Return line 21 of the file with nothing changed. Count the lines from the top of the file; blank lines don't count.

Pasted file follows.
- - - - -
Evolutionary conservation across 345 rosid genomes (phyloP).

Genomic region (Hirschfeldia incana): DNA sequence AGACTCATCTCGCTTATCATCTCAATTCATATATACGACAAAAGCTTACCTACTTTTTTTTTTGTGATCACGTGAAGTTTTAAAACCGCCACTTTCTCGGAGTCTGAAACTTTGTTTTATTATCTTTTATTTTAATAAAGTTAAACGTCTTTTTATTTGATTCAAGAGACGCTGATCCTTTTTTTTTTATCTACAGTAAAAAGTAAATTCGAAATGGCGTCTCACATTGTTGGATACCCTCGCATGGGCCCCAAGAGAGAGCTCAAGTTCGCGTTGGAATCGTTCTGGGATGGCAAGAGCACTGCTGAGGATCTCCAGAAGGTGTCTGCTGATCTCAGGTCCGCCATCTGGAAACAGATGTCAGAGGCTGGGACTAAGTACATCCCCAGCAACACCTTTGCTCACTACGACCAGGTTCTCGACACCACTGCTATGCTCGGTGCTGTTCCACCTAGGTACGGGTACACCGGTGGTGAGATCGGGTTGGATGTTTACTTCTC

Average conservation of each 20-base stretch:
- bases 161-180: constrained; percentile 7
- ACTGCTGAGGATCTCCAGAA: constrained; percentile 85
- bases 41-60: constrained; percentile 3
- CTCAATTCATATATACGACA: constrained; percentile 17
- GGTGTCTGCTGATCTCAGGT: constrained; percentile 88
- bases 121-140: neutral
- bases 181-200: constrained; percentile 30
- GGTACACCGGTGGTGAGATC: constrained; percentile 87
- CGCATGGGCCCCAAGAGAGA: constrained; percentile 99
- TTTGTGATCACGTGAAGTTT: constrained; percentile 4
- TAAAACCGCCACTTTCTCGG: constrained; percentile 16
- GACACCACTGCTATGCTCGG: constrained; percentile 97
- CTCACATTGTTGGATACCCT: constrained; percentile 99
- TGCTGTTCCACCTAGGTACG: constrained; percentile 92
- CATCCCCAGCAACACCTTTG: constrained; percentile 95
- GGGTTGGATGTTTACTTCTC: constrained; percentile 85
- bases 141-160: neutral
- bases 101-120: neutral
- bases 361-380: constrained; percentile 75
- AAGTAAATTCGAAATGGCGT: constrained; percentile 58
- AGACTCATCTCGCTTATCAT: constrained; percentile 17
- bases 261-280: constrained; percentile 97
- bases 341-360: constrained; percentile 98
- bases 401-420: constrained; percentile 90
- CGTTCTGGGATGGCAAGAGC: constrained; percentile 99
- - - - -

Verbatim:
- bases 101-120: neutral